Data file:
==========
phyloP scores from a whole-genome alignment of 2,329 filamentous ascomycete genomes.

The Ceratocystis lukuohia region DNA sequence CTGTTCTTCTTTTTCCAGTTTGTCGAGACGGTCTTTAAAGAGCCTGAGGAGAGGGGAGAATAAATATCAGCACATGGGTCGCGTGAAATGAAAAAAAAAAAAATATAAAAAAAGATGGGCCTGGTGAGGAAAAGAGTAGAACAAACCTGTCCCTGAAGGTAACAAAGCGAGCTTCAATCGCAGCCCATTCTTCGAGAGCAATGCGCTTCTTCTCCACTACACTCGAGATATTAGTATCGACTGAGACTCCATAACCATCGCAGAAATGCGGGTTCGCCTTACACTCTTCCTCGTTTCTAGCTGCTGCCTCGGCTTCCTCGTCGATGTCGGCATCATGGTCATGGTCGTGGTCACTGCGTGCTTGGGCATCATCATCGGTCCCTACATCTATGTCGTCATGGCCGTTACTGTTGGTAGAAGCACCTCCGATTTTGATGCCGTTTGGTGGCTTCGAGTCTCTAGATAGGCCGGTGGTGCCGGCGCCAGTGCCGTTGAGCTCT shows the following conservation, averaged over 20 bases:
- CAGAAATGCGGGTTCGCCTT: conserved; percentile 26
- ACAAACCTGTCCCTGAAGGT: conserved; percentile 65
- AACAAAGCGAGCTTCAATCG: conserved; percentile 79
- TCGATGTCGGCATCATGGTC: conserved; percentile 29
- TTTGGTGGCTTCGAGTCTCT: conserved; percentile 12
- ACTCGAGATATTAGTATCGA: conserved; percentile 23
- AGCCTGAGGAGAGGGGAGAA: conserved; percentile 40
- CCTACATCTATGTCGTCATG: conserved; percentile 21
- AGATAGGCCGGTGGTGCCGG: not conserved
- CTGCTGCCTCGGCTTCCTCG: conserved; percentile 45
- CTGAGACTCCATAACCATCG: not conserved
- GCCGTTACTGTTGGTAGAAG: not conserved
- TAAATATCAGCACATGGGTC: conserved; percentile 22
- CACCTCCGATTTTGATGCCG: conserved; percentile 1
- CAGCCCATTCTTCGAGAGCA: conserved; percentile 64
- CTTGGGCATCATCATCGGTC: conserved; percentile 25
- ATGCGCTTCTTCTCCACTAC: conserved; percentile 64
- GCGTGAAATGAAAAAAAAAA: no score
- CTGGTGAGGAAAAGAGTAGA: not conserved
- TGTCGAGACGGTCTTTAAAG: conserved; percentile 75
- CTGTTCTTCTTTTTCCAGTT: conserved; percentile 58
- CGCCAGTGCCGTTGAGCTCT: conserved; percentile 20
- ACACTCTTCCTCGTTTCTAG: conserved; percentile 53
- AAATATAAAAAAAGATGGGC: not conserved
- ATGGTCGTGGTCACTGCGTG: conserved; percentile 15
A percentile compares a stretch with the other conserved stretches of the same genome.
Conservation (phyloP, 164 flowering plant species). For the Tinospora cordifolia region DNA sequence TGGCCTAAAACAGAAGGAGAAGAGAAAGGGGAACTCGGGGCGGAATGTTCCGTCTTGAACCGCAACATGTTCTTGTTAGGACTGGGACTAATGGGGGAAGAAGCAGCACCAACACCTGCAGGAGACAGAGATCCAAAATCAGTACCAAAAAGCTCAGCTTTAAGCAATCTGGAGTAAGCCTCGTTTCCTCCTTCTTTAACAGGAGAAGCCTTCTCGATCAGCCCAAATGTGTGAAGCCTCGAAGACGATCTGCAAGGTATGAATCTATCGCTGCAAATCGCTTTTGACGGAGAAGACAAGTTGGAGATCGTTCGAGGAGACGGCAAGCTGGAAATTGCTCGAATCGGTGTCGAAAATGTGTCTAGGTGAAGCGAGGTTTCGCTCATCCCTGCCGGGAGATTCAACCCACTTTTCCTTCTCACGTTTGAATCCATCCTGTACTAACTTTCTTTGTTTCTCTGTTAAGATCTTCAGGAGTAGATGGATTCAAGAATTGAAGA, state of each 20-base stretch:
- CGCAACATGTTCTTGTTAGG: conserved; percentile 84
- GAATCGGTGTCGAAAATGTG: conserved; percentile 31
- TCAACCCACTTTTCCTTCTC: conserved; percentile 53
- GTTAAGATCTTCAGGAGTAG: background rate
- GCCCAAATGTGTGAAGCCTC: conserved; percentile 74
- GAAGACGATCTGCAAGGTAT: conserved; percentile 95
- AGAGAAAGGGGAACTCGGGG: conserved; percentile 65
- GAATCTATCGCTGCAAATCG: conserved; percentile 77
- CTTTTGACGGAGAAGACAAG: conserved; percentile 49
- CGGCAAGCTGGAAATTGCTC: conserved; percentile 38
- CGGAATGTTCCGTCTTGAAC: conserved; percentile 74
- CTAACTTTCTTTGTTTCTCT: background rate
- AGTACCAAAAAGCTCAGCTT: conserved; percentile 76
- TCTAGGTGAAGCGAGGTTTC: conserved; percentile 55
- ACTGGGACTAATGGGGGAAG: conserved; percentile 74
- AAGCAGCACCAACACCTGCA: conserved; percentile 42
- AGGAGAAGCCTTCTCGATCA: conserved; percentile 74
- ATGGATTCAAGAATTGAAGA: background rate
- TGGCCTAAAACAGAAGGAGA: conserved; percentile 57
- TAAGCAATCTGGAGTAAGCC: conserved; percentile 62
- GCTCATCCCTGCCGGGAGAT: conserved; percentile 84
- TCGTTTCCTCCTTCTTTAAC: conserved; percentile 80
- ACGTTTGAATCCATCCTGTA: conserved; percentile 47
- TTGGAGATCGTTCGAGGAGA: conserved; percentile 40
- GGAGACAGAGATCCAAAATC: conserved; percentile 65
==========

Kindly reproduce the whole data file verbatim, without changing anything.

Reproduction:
phyloP scores from a whole-genome alignment of 2,329 filamentous ascomycete genomes.

The Ceratocystis lukuohia region DNA sequence CTGTTCTTCTTTTTCCAGTTTGTCGAGACGGTCTTTAAAGAGCCTGAGGAGAGGGGAGAATAAATATCAGCACATGGGTCGCGTGAAATGAAAAAAAAAAAAATATAAAAAAAGATGGGCCTGGTGAGGAAAAGAGTAGAACAAACCTGTCCCTGAAGGTAACAAAGCGAGCTTCAATCGCAGCCCATTCTTCGAGAGCAATGCGCTTCTTCTCCACTACACTCGAGATATTAGTATCGACTGAGACTCCATAACCATCGCAGAAATGCGGGTTCGCCTTACACTCTTCCTCGTTTCTAGCTGCTGCCTCGGCTTCCTCGTCGATGTCGGCATCATGGTCATGGTCGTGGTCACTGCGTGCTTGGGCATCATCATCGGTCCCTACATCTATGTCGTCATGGCCGTTACTGTTGGTAGAAGCACCTCCGATTTTGATGCCGTTTGGTGGCTTCGAGTCTCTAGATAGGCCGGTGGTGCCGGCGCCAGTGCCGTTGAGCTCT shows the following conservation, averaged over 20 bases:
- CAGAAATGCGGGTTCGCCTT: conserved; percentile 26
- ACAAACCTGTCCCTGAAGGT: conserved; percentile 65
- AACAAAGCGAGCTTCAATCG: conserved; percentile 79
- TCGATGTCGGCATCATGGTC: conserved; percentile 29
- TTTGGTGGCTTCGAGTCTCT: conserved; percentile 12
- ACTCGAGATATTAGTATCGA: conserved; percentile 23
- AGCCTGAGGAGAGGGGAGAA: conserved; percentile 40
- CCTACATCTATGTCGTCATG: conserved; percentile 21
- AGATAGGCCGGTGGTGCCGG: not conserved
- CTGCTGCCTCGGCTTCCTCG: conserved; percentile 45
- CTGAGACTCCATAACCATCG: not conserved
- GCCGTTACTGTTGGTAGAAG: not conserved
- TAAATATCAGCACATGGGTC: conserved; percentile 22
- CACCTCCGATTTTGATGCCG: conserved; percentile 1
- CAGCCCATTCTTCGAGAGCA: conserved; percentile 64
- CTTGGGCATCATCATCGGTC: conserved; percentile 25
- ATGCGCTTCTTCTCCACTAC: conserved; percentile 64
- GCGTGAAATGAAAAAAAAAA: no score
- CTGGTGAGGAAAAGAGTAGA: not conserved
- TGTCGAGACGGTCTTTAAAG: conserved; percentile 75
- CTGTTCTTCTTTTTCCAGTT: conserved; percentile 58
- CGCCAGTGCCGTTGAGCTCT: conserved; percentile 20
- ACACTCTTCCTCGTTTCTAG: conserved; percentile 53
- AAATATAAAAAAAGATGGGC: not conserved
- ATGGTCGTGGTCACTGCGTG: conserved; percentile 15
A percentile compares a stretch with the other conserved stretches of the same genome.
Conservation (phyloP, 164 flowering plant species). For the Tinospora cordifolia region DNA sequence TGGCCTAAAACAGAAGGAGAAGAGAAAGGGGAACTCGGGGCGGAATGTTCCGTCTTGAACCGCAACATGTTCTTGTTAGGACTGGGACTAATGGGGGAAGAAGCAGCACCAACACCTGCAGGAGACAGAGATCCAAAATCAGTACCAAAAAGCTCAGCTTTAAGCAATCTGGAGTAAGCCTCGTTTCCTCCTTCTTTAACAGGAGAAGCCTTCTCGATCAGCCCAAATGTGTGAAGCCTCGAAGACGATCTGCAAGGTATGAATCTATCGCTGCAAATCGCTTTTGACGGAGAAGACAAGTTGGAGATCGTTCGAGGAGACGGCAAGCTGGAAATTGCTCGAATCGGTGTCGAAAATGTGTCTAGGTGAAGCGAGGTTTCGCTCATCCCTGCCGGGAGATTCAACCCACTTTTCCTTCTCACGTTTGAATCCATCCTGTACTAACTTTCTTTGTTTCTCTGTTAAGATCTTCAGGAGTAGATGGATTCAAGAATTGAAGA, state of each 20-base stretch:
- CGCAACATGTTCTTGTTAGG: conserved; percentile 84
- GAATCGGTGTCGAAAATGTG: conserved; percentile 31
- TCAACCCACTTTTCCTTCTC: conserved; percentile 53
- GTTAAGATCTTCAGGAGTAG: background rate
- GCCCAAATGTGTGAAGCCTC: conserved; percentile 74
- GAAGACGATCTGCAAGGTAT: conserved; percentile 95
- AGAGAAAGGGGAACTCGGGG: conserved; percentile 65
- GAATCTATCGCTGCAAATCG: conserved; percentile 77
- CTTTTGACGGAGAAGACAAG: conserved; percentile 49
- CGGCAAGCTGGAAATTGCTC: conserved; percentile 38
- CGGAATGTTCCGTCTTGAAC: conserved; percentile 74
- CTAACTTTCTTTGTTTCTCT: background rate
- AGTACCAAAAAGCTCAGCTT: conserved; percentile 76
- TCTAGGTGAAGCGAGGTTTC: conserved; percentile 55
- ACTGGGACTAATGGGGGAAG: conserved; percentile 74
- AAGCAGCACCAACACCTGCA: conserved; percentile 42
- AGGAGAAGCCTTCTCGATCA: conserved; percentile 74
- ATGGATTCAAGAATTGAAGA: background rate
- TGGCCTAAAACAGAAGGAGA: conserved; percentile 57
- TAAGCAATCTGGAGTAAGCC: conserved; percentile 62
- GCTCATCCCTGCCGGGAGAT: conserved; percentile 84
- TCGTTTCCTCCTTCTTTAAC: conserved; percentile 80
- ACGTTTGAATCCATCCTGTA: conserved; percentile 47
- TTGGAGATCGTTCGAGGAGA: conserved; percentile 40
- GGAGACAGAGATCCAAAATC: conserved; percentile 65